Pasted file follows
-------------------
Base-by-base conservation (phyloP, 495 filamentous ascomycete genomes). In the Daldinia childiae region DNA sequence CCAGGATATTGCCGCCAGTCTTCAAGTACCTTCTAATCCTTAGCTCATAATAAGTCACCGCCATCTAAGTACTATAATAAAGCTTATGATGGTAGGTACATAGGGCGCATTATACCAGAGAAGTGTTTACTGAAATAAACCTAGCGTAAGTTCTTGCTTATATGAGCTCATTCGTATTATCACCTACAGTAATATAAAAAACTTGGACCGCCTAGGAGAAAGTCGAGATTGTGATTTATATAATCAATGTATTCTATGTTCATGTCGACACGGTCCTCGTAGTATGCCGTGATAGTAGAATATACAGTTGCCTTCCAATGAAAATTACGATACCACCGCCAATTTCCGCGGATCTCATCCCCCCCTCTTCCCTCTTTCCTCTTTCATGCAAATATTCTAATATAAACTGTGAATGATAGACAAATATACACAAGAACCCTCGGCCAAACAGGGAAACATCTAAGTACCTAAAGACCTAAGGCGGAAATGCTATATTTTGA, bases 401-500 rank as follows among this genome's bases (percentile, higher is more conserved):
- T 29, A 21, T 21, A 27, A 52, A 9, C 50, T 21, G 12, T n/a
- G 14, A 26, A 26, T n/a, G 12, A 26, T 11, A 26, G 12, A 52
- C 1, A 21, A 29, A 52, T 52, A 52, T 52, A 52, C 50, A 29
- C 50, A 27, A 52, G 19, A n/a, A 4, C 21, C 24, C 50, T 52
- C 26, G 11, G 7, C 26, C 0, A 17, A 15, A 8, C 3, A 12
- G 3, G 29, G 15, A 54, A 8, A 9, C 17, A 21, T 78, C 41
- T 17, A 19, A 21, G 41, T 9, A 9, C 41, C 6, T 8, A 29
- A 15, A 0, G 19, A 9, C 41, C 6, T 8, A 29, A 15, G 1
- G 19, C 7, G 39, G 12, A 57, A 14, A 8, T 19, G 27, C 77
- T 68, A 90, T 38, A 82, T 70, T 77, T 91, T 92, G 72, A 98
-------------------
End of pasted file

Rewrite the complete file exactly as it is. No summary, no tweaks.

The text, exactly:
Base-by-base conservation (phyloP, 495 filamentous ascomycete genomes). In the Daldinia childiae region DNA sequence CCAGGATATTGCCGCCAGTCTTCAAGTACCTTCTAATCCTTAGCTCATAATAAGTCACCGCCATCTAAGTACTATAATAAAGCTTATGATGGTAGGTACATAGGGCGCATTATACCAGAGAAGTGTTTACTGAAATAAACCTAGCGTAAGTTCTTGCTTATATGAGCTCATTCGTATTATCACCTACAGTAATATAAAAAACTTGGACCGCCTAGGAGAAAGTCGAGATTGTGATTTATATAATCAATGTATTCTATGTTCATGTCGACACGGTCCTCGTAGTATGCCGTGATAGTAGAATATACAGTTGCCTTCCAATGAAAATTACGATACCACCGCCAATTTCCGCGGATCTCATCCCCCCCTCTTCCCTCTTTCCTCTTTCATGCAAATATTCTAATATAAACTGTGAATGATAGACAAATATACACAAGAACCCTCGGCCAAACAGGGAAACATCTAAGTACCTAAAGACCTAAGGCGGAAATGCTATATTTTGA, bases 401-500 rank as follows among this genome's bases (percentile, higher is more conserved):
- T 29, A 21, T 21, A 27, A 52, A 9, C 50, T 21, G 12, T n/a
- G 14, A 26, A 26, T n/a, G 12, A 26, T 11, A 26, G 12, A 52
- C 1, A 21, A 29, A 52, T 52, A 52, T 52, A 52, C 50, A 29
- C 50, A 27, A 52, G 19, A n/a, A 4, C 21, C 24, C 50, T 52
- C 26, G 11, G 7, C 26, C 0, A 17, A 15, A 8, C 3, A 12
- G 3, G 29, G 15, A 54, A 8, A 9, C 17, A 21, T 78, C 41
- T 17, A 19, A 21, G 41, T 9, A 9, C 41, C 6, T 8, A 29
- A 15, A 0, G 19, A 9, C 41, C 6, T 8, A 29, A 15, G 1
- G 19, C 7, G 39, G 12, A 57, A 14, A 8, T 19, G 27, C 77
- T 68, A 90, T 38, A 82, T 70, T 77, T 91, T 92, G 72, A 98